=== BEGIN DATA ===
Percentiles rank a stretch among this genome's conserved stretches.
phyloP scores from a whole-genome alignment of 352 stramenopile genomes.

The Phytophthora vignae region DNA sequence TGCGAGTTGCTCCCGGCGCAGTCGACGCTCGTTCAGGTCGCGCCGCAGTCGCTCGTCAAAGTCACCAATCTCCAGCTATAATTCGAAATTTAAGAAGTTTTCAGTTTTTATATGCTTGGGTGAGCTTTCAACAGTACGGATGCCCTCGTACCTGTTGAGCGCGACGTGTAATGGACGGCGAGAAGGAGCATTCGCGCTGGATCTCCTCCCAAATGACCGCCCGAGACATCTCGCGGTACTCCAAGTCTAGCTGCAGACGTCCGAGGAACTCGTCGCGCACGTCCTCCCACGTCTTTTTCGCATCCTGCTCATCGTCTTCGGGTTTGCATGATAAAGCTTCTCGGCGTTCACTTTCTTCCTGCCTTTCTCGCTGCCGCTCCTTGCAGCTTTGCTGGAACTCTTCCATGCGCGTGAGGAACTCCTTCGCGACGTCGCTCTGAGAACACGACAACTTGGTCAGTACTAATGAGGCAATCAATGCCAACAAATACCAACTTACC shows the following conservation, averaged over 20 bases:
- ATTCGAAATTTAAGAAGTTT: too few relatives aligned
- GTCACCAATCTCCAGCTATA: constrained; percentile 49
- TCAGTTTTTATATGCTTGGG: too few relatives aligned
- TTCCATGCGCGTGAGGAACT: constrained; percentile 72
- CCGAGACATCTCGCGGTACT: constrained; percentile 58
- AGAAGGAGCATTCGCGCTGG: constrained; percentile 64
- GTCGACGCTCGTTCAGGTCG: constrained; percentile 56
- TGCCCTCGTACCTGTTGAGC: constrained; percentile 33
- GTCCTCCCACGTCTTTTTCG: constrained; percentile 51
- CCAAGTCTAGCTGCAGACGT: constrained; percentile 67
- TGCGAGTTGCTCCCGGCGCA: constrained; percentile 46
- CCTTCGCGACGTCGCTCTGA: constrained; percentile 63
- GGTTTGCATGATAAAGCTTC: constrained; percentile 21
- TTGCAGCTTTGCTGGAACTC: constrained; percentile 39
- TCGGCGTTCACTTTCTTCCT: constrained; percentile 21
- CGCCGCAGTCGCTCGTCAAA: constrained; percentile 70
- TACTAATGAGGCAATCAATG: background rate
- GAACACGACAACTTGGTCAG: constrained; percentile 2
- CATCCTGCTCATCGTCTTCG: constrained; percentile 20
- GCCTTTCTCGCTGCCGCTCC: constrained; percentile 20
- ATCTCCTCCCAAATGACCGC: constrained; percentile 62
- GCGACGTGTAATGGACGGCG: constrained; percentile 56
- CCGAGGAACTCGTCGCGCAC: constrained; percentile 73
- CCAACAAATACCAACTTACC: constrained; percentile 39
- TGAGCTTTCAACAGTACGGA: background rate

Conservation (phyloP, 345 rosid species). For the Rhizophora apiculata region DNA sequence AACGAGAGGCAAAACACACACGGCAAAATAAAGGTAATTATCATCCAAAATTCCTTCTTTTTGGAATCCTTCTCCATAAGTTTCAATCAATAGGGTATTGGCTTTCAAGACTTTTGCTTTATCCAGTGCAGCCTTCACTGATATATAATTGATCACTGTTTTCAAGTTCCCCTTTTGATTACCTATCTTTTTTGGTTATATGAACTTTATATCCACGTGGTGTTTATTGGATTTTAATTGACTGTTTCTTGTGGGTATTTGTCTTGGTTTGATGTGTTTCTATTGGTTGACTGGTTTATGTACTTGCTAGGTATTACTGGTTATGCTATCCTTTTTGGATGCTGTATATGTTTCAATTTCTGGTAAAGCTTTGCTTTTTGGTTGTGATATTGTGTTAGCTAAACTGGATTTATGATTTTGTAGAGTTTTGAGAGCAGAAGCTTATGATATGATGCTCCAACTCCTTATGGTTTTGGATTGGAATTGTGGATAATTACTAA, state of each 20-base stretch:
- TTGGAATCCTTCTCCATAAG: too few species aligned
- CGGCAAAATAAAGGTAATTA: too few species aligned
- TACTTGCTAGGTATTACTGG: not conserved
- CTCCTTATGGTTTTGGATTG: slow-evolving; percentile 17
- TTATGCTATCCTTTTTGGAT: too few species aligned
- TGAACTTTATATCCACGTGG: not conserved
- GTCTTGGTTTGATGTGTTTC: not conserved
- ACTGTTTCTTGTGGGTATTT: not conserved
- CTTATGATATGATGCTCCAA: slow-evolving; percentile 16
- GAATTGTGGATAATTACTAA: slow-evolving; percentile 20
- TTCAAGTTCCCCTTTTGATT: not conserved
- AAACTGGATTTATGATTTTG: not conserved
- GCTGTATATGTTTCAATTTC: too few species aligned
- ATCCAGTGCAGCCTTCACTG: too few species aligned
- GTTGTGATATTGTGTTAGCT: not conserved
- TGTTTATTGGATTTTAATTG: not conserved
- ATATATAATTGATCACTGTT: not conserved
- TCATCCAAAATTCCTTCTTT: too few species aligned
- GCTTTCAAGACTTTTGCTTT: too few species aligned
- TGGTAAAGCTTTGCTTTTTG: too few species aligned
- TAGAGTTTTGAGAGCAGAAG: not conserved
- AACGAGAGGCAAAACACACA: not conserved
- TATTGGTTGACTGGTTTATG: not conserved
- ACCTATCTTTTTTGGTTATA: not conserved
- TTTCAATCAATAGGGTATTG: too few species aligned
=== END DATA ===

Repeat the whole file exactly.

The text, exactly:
Percentiles rank a stretch among this genome's conserved stretches.
phyloP scores from a whole-genome alignment of 352 stramenopile genomes.

The Phytophthora vignae region DNA sequence TGCGAGTTGCTCCCGGCGCAGTCGACGCTCGTTCAGGTCGCGCCGCAGTCGCTCGTCAAAGTCACCAATCTCCAGCTATAATTCGAAATTTAAGAAGTTTTCAGTTTTTATATGCTTGGGTGAGCTTTCAACAGTACGGATGCCCTCGTACCTGTTGAGCGCGACGTGTAATGGACGGCGAGAAGGAGCATTCGCGCTGGATCTCCTCCCAAATGACCGCCCGAGACATCTCGCGGTACTCCAAGTCTAGCTGCAGACGTCCGAGGAACTCGTCGCGCACGTCCTCCCACGTCTTTTTCGCATCCTGCTCATCGTCTTCGGGTTTGCATGATAAAGCTTCTCGGCGTTCACTTTCTTCCTGCCTTTCTCGCTGCCGCTCCTTGCAGCTTTGCTGGAACTCTTCCATGCGCGTGAGGAACTCCTTCGCGACGTCGCTCTGAGAACACGACAACTTGGTCAGTACTAATGAGGCAATCAATGCCAACAAATACCAACTTACC shows the following conservation, averaged over 20 bases:
- ATTCGAAATTTAAGAAGTTT: too few relatives aligned
- GTCACCAATCTCCAGCTATA: constrained; percentile 49
- TCAGTTTTTATATGCTTGGG: too few relatives aligned
- TTCCATGCGCGTGAGGAACT: constrained; percentile 72
- CCGAGACATCTCGCGGTACT: constrained; percentile 58
- AGAAGGAGCATTCGCGCTGG: constrained; percentile 64
- GTCGACGCTCGTTCAGGTCG: constrained; percentile 56
- TGCCCTCGTACCTGTTGAGC: constrained; percentile 33
- GTCCTCCCACGTCTTTTTCG: constrained; percentile 51
- CCAAGTCTAGCTGCAGACGT: constrained; percentile 67
- TGCGAGTTGCTCCCGGCGCA: constrained; percentile 46
- CCTTCGCGACGTCGCTCTGA: constrained; percentile 63
- GGTTTGCATGATAAAGCTTC: constrained; percentile 21
- TTGCAGCTTTGCTGGAACTC: constrained; percentile 39
- TCGGCGTTCACTTTCTTCCT: constrained; percentile 21
- CGCCGCAGTCGCTCGTCAAA: constrained; percentile 70
- TACTAATGAGGCAATCAATG: background rate
- GAACACGACAACTTGGTCAG: constrained; percentile 2
- CATCCTGCTCATCGTCTTCG: constrained; percentile 20
- GCCTTTCTCGCTGCCGCTCC: constrained; percentile 20
- ATCTCCTCCCAAATGACCGC: constrained; percentile 62
- GCGACGTGTAATGGACGGCG: constrained; percentile 56
- CCGAGGAACTCGTCGCGCAC: constrained; percentile 73
- CCAACAAATACCAACTTACC: constrained; percentile 39
- TGAGCTTTCAACAGTACGGA: background rate

Conservation (phyloP, 345 rosid species). For the Rhizophora apiculata region DNA sequence AACGAGAGGCAAAACACACACGGCAAAATAAAGGTAATTATCATCCAAAATTCCTTCTTTTTGGAATCCTTCTCCATAAGTTTCAATCAATAGGGTATTGGCTTTCAAGACTTTTGCTTTATCCAGTGCAGCCTTCACTGATATATAATTGATCACTGTTTTCAAGTTCCCCTTTTGATTACCTATCTTTTTTGGTTATATGAACTTTATATCCACGTGGTGTTTATTGGATTTTAATTGACTGTTTCTTGTGGGTATTTGTCTTGGTTTGATGTGTTTCTATTGGTTGACTGGTTTATGTACTTGCTAGGTATTACTGGTTATGCTATCCTTTTTGGATGCTGTATATGTTTCAATTTCTGGTAAAGCTTTGCTTTTTGGTTGTGATATTGTGTTAGCTAAACTGGATTTATGATTTTGTAGAGTTTTGAGAGCAGAAGCTTATGATATGATGCTCCAACTCCTTATGGTTTTGGATTGGAATTGTGGATAATTACTAA, state of each 20-base stretch:
- TTGGAATCCTTCTCCATAAG: too few species aligned
- CGGCAAAATAAAGGTAATTA: too few species aligned
- TACTTGCTAGGTATTACTGG: not conserved
- CTCCTTATGGTTTTGGATTG: slow-evolving; percentile 17
- TTATGCTATCCTTTTTGGAT: too few species aligned
- TGAACTTTATATCCACGTGG: not conserved
- GTCTTGGTTTGATGTGTTTC: not conserved
- ACTGTTTCTTGTGGGTATTT: not conserved
- CTTATGATATGATGCTCCAA: slow-evolving; percentile 16
- GAATTGTGGATAATTACTAA: slow-evolving; percentile 20
- TTCAAGTTCCCCTTTTGATT: not conserved
- AAACTGGATTTATGATTTTG: not conserved
- GCTGTATATGTTTCAATTTC: too few species aligned
- ATCCAGTGCAGCCTTCACTG: too few species aligned
- GTTGTGATATTGTGTTAGCT: not conserved
- TGTTTATTGGATTTTAATTG: not conserved
- ATATATAATTGATCACTGTT: not conserved
- TCATCCAAAATTCCTTCTTT: too few species aligned
- GCTTTCAAGACTTTTGCTTT: too few species aligned
- TGGTAAAGCTTTGCTTTTTG: too few species aligned
- TAGAGTTTTGAGAGCAGAAG: not conserved
- AACGAGAGGCAAAACACACA: not conserved
- TATTGGTTGACTGGTTTATG: not conserved
- ACCTATCTTTTTTGGTTATA: not conserved
- TTTCAATCAATAGGGTATTG: too few species aligned